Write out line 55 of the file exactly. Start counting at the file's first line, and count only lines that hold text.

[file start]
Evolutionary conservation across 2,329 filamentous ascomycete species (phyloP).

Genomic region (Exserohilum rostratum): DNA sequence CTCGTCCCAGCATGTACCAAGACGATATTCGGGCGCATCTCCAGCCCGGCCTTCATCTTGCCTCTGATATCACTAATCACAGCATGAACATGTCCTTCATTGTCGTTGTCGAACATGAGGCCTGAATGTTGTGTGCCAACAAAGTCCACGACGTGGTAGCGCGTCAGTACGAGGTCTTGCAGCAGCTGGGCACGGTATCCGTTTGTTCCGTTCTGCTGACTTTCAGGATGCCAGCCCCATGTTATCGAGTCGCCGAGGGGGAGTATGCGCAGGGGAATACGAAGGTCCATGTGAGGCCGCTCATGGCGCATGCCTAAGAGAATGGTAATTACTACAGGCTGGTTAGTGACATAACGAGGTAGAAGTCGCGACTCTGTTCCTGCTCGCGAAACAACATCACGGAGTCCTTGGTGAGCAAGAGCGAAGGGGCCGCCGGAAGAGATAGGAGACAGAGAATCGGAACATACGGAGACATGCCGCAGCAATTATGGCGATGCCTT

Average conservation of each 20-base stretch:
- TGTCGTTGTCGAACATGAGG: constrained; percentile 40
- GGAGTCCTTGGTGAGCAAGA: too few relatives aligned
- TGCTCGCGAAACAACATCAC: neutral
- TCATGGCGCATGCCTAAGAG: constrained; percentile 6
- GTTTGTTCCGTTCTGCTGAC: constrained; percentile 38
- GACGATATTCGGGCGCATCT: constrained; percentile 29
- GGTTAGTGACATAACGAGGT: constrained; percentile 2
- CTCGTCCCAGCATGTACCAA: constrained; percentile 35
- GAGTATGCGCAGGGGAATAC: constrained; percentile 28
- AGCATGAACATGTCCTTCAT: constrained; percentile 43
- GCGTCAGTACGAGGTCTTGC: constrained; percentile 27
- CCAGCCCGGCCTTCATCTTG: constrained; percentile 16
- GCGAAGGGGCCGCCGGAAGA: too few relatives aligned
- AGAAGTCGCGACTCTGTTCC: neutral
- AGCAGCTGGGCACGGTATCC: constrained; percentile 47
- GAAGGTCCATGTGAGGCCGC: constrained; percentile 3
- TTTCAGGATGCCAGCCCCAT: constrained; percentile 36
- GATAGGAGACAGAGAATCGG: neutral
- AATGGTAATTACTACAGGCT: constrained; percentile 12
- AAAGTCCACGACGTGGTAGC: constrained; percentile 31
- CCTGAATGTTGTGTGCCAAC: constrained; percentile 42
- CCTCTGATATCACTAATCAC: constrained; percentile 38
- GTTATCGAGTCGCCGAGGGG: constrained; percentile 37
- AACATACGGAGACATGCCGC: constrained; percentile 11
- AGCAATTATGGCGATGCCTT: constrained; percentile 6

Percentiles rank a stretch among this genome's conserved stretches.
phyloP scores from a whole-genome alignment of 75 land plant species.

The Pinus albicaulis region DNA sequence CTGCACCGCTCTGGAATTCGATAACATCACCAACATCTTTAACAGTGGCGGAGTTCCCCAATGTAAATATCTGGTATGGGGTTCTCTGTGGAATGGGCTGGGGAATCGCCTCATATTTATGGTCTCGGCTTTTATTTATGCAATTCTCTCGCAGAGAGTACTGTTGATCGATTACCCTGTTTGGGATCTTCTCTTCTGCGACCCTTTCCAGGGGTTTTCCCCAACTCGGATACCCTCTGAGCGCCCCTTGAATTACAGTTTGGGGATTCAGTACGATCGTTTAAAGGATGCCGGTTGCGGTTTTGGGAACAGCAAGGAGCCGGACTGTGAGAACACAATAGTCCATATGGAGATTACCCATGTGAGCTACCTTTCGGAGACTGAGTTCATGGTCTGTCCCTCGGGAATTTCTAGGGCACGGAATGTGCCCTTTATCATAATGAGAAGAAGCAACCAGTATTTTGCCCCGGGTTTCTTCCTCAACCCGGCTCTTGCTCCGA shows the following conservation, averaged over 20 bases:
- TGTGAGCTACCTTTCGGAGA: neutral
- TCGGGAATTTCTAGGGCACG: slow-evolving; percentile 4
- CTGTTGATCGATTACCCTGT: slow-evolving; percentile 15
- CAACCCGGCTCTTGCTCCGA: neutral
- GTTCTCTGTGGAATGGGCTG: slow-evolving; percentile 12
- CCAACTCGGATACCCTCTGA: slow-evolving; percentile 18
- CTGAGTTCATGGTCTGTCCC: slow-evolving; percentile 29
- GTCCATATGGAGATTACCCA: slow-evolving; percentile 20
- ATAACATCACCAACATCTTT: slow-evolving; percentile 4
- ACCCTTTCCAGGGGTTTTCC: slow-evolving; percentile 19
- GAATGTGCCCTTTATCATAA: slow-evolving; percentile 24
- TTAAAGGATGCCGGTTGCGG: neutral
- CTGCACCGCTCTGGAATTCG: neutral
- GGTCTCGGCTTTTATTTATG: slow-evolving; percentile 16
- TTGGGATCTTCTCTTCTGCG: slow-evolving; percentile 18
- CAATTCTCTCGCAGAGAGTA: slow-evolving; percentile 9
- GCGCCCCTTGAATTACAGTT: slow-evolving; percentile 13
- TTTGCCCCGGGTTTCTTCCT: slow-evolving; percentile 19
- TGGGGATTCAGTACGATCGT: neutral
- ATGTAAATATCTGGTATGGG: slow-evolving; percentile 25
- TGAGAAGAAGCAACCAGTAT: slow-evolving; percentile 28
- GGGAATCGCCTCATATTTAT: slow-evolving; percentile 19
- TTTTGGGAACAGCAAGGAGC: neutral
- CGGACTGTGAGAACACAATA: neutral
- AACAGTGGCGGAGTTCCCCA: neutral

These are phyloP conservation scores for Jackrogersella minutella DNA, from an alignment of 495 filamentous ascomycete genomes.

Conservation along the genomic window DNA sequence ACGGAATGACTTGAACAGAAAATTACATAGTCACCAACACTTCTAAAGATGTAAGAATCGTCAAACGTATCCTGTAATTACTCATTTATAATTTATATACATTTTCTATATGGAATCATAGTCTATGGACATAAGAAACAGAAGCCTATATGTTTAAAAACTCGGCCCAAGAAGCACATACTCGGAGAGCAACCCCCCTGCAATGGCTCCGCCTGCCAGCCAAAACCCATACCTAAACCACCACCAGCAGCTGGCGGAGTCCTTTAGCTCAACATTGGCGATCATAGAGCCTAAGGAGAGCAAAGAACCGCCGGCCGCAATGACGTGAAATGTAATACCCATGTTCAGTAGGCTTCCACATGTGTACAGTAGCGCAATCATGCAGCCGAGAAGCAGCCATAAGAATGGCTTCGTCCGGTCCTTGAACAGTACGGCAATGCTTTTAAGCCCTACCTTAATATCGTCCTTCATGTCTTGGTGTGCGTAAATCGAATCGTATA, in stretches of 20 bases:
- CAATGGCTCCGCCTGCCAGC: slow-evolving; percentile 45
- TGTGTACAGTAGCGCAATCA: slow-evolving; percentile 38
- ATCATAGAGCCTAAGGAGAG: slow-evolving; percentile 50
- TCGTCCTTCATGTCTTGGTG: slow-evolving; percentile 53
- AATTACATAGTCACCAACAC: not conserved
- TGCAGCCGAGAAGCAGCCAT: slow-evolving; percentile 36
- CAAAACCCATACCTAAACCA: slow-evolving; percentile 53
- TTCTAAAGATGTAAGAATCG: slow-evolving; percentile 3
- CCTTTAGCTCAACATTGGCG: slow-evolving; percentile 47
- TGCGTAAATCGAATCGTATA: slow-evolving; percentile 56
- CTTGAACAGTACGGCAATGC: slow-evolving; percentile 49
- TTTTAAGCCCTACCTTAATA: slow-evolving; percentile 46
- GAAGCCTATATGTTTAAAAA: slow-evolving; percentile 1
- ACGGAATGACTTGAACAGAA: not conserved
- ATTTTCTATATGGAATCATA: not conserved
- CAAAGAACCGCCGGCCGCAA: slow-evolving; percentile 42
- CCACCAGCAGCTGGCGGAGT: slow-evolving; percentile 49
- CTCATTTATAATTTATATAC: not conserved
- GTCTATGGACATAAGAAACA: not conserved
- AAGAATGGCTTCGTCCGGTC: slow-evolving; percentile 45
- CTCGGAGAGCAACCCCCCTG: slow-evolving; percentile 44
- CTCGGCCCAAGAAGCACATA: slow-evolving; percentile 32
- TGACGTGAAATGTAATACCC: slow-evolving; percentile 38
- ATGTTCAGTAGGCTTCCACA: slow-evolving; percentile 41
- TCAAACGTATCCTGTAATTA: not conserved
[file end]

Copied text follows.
- CGGACTGTGAGAACACAATA: neutral